To prompt the Prussians to leave France, the government passed a variety of financial laws, such as the controversial Law of Maturities, to pay reparations. In Paris, resentment against the government built and from late March – May 1871, Paris workers and National Guards revolted and established the Paris Commune, which maintained a radical left-wing regime for two months until its bloody suppression by the Thiers government in May 1871; the following repression of the communards would have disastrous consequences for the labor movement. The French legislative election of 1871, held in the aftermath of the collapse of the regime of Napoleon III, resulted in a monarchist majority in the French National Assembly, favourable to making a peace agreement with Prussia; the "Legitimists" in the National Assembly supported the candidacy of a descendant of King Charles X, the last monarch from the senior line of the Bourbon Dynasty, to assume the French throne: his grandson Henri, Comte de Chambord, alias "Henry V."
The Orléanists supported a descendant of King Louis Philippe I, the cousin of Charles X who replaced him as the French monarch i
Marianne is a national symbol of the French Republic, a personification of liberty and reason, a portrayal of the Goddess of Liberty. Marianne is displayed in many places in France and holds a place of honour in town halls and law courts, she symbolizes the Triumph of the Republic, a bronze sculpture overlooking the Place de la Nation in Paris, is represented with another Parisian statue in the Place de la République. Her profile stands out on the official government logo of the country, is engraved on French euro coins and appears on French postage stamps. Marianne is one of the most prominent symbols of the French Republic, is used on most government documents. Marianne is a significant republican symbol; as a national icon she represents opposition to monarchy and the championship of freedom and democracy against all forms of oppression. Other national symbols of France include the tricolor flag, the national motto Liberté, Égalité, Fraternité, the national anthem "La Marseillaise", the coat of arms, the official Great Seal of France.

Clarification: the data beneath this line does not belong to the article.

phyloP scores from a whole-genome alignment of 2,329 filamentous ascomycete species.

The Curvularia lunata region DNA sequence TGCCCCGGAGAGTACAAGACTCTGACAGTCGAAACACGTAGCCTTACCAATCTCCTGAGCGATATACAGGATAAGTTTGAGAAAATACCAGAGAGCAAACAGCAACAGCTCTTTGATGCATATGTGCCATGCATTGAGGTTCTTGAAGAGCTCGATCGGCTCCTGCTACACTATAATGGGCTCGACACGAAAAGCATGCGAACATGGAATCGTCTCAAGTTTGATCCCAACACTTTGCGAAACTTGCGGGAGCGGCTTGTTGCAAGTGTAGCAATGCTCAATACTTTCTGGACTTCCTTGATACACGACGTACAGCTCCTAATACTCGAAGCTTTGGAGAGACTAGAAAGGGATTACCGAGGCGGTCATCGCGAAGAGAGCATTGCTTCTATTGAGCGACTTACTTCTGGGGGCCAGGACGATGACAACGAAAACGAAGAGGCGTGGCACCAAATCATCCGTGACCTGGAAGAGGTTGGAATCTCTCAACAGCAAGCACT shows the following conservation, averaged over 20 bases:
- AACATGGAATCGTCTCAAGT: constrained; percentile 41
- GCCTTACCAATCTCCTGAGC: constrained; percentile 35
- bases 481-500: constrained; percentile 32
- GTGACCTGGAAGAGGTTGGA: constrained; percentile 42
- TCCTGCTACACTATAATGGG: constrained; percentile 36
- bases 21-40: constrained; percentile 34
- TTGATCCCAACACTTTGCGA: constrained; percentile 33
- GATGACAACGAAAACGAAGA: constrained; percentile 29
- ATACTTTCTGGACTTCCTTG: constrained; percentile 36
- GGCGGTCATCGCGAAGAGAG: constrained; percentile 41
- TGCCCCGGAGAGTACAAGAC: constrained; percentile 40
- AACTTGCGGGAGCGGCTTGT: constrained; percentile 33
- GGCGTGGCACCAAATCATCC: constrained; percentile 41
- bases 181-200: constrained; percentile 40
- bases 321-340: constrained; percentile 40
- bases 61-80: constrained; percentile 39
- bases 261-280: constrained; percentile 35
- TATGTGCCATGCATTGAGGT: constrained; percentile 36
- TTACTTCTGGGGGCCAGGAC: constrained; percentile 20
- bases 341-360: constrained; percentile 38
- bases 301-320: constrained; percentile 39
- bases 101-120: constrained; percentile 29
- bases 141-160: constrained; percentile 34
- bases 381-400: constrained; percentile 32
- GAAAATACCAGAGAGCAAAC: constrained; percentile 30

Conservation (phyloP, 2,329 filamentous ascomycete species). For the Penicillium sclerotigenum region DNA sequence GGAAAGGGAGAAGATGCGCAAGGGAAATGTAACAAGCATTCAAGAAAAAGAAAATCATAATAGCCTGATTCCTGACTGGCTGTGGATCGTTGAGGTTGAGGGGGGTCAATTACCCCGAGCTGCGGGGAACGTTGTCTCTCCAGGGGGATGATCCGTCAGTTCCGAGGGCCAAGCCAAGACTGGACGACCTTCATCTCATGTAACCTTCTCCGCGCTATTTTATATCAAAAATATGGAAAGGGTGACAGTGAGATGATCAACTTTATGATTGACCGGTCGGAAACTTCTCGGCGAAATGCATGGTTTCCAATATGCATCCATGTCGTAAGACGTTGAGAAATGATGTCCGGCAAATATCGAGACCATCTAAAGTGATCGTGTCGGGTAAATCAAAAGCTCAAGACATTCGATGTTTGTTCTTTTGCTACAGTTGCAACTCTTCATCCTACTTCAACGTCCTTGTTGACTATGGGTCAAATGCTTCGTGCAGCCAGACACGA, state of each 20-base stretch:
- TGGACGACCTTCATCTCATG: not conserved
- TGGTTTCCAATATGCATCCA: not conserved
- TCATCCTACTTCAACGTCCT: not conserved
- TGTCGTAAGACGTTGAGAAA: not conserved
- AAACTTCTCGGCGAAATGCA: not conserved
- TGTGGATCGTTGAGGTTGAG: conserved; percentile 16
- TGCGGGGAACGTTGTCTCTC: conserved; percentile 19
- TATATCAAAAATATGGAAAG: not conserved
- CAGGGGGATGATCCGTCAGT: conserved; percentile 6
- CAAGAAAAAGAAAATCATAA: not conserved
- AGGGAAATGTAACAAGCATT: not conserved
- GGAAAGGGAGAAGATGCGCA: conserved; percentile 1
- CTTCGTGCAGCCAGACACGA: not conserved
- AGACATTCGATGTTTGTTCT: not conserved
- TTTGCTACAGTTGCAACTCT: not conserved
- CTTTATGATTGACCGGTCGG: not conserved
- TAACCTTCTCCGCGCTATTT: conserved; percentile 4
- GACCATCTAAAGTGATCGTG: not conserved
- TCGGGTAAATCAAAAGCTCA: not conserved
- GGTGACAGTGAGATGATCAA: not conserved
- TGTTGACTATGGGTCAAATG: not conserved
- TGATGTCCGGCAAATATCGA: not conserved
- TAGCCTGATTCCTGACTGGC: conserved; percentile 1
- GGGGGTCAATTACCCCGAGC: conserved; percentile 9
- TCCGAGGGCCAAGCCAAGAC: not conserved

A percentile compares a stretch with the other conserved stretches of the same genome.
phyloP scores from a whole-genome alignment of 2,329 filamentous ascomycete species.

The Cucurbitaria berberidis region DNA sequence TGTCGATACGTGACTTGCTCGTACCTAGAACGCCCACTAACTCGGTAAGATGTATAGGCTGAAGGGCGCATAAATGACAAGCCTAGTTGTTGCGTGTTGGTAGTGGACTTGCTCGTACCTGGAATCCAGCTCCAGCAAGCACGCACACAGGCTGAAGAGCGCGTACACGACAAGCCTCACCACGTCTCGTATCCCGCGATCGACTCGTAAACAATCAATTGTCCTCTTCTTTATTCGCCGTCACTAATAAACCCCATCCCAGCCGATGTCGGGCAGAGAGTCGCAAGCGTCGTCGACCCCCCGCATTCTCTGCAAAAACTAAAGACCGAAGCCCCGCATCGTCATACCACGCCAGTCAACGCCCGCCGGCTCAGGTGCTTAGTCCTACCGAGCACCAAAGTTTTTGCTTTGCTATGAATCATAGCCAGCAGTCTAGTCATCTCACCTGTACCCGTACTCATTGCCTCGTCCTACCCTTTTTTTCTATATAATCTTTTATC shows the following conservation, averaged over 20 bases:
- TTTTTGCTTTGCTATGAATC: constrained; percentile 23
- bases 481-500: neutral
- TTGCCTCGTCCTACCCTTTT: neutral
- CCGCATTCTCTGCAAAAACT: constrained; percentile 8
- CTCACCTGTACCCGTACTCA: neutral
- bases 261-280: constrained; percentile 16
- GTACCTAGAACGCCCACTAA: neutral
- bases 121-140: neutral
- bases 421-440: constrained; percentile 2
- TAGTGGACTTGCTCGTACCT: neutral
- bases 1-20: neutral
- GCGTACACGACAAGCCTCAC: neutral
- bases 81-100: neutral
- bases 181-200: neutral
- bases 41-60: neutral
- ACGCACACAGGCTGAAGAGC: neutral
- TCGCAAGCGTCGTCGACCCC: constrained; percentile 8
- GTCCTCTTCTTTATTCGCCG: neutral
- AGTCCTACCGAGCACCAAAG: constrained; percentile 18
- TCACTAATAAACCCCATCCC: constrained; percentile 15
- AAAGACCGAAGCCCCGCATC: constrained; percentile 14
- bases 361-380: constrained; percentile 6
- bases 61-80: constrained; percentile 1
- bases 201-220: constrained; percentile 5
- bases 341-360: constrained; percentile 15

In classical times it was common to represent ideas and abstract entities by gods and allegorical personifications. Less common during the Middle Ages, this practice resurfaced during the Renaissance. During the French Revolution of 1789, many allegorical personifications of'Liberty' and'Reason' appeared; these two figures merged into one: a female figure, shown either sitting or standing, accompanied by various attributes, including the tricolor cockade and the Phrygian cap. This woman symbolised Liberty, the Nation, the Homeland, the civic virtues of the Republic. In September 1792, the National Convention decided by decree that the new seal of the state would represent a standing woman holding a spear with a Phrygian cap held aloft on top of it. Historian Maurice Agulhon, who in several well-known works set out on a detailed investigation to discover the origins of Marianne, suggests that it is the traditions and mentality of the French that led to the use of a woman to represent the Republic.
A feminine allegory was a manner to symbolise the breaking with the old monarchy headed by kings, promote modern republican ideology. Before the French Revolution, the Kingdom of France was embodied in masculine figures, as depicted in certain ceilings of Palace of Versailles. Furthermore and the Republic themselves are, in French, feminine nouns, as are the French nouns for liberty and reason; the use of this emblem was unofficial and diverse. A female allegory of Liberty and of the Republic makes an appearance in Eugène Delacroix's painting Liberty Leading the People, painted in July 1830 in honour of the Three Glorious Days. Although the image of Marianne did not garner significant attention until 1792, the origins of this "goddess of Liberty" date back to 1775, when Jean-Michel Moreau painted her as a young woman dressed in Roman style clothing with a Phrygian cap atop a pike held in one hand that years would become a national symbol across France. Marianne made her first major appearance in the French spotlight on a medal in July 1789, celebrating the storming of the Bastille and other early events of the Revolution.